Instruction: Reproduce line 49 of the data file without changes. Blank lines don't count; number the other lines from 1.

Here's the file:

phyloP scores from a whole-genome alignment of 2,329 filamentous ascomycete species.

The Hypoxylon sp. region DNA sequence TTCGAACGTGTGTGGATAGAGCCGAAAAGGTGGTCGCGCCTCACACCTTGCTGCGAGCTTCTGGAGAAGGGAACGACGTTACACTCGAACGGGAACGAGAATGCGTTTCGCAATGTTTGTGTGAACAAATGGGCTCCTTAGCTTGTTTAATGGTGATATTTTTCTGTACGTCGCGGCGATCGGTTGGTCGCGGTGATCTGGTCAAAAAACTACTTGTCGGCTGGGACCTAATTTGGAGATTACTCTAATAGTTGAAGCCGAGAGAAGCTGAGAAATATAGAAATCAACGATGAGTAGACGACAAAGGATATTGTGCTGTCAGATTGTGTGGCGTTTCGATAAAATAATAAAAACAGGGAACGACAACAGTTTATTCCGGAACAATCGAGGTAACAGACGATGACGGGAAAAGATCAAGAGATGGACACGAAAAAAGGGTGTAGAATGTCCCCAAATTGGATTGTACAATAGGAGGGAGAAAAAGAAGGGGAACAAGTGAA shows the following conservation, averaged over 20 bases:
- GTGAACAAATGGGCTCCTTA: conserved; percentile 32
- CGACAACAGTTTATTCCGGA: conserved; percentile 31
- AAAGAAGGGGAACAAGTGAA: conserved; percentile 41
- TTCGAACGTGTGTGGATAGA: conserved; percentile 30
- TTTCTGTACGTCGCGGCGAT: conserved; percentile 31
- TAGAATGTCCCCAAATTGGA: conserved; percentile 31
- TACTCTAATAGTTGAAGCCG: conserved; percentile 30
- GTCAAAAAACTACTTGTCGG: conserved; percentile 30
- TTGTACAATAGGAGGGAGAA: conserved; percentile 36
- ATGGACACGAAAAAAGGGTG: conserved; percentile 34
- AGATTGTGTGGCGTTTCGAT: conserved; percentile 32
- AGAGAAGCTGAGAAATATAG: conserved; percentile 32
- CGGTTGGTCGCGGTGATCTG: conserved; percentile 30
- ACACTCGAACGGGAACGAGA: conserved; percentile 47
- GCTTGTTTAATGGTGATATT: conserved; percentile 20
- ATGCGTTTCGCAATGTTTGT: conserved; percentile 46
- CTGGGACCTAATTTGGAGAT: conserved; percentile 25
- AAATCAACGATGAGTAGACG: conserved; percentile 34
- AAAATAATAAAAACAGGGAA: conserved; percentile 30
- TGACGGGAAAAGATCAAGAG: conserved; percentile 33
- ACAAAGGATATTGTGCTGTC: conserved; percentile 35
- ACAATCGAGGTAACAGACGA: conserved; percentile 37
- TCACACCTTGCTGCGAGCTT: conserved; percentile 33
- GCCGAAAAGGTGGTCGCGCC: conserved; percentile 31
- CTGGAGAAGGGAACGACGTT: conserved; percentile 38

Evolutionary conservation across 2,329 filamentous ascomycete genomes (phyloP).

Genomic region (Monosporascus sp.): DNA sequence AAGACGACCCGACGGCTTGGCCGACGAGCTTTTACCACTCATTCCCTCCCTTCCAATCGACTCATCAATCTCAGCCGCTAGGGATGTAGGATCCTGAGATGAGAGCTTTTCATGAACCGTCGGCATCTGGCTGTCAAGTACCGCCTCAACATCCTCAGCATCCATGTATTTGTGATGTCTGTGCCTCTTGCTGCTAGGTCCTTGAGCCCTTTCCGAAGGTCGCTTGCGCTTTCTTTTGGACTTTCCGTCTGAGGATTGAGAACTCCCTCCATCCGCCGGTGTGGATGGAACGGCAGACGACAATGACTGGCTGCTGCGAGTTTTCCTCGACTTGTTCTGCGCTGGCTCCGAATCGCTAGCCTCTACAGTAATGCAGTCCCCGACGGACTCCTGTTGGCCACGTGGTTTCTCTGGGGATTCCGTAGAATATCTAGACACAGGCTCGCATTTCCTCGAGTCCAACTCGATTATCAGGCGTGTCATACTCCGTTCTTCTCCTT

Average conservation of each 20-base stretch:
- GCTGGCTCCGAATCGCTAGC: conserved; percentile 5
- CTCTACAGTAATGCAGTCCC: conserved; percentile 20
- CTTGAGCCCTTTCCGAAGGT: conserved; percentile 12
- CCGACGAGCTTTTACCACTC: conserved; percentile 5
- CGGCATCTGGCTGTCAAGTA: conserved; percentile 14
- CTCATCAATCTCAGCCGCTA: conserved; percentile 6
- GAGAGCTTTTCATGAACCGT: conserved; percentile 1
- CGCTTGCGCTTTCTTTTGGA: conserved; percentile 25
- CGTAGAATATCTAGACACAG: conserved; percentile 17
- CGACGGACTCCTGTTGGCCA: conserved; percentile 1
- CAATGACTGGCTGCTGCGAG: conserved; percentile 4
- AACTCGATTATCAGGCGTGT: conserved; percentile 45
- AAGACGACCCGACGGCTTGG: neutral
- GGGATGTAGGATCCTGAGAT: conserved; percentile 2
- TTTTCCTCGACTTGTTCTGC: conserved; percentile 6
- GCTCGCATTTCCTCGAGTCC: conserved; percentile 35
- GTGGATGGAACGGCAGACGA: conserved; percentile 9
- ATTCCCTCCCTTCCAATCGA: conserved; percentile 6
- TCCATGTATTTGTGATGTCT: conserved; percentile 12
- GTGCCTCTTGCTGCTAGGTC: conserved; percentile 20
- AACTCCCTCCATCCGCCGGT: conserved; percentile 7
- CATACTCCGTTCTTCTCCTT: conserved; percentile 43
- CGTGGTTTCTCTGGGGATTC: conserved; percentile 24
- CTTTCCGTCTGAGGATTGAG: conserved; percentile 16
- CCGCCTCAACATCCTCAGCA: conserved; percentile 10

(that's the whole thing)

- TCCATGTATTTGTGATGTCT: conserved; percentile 12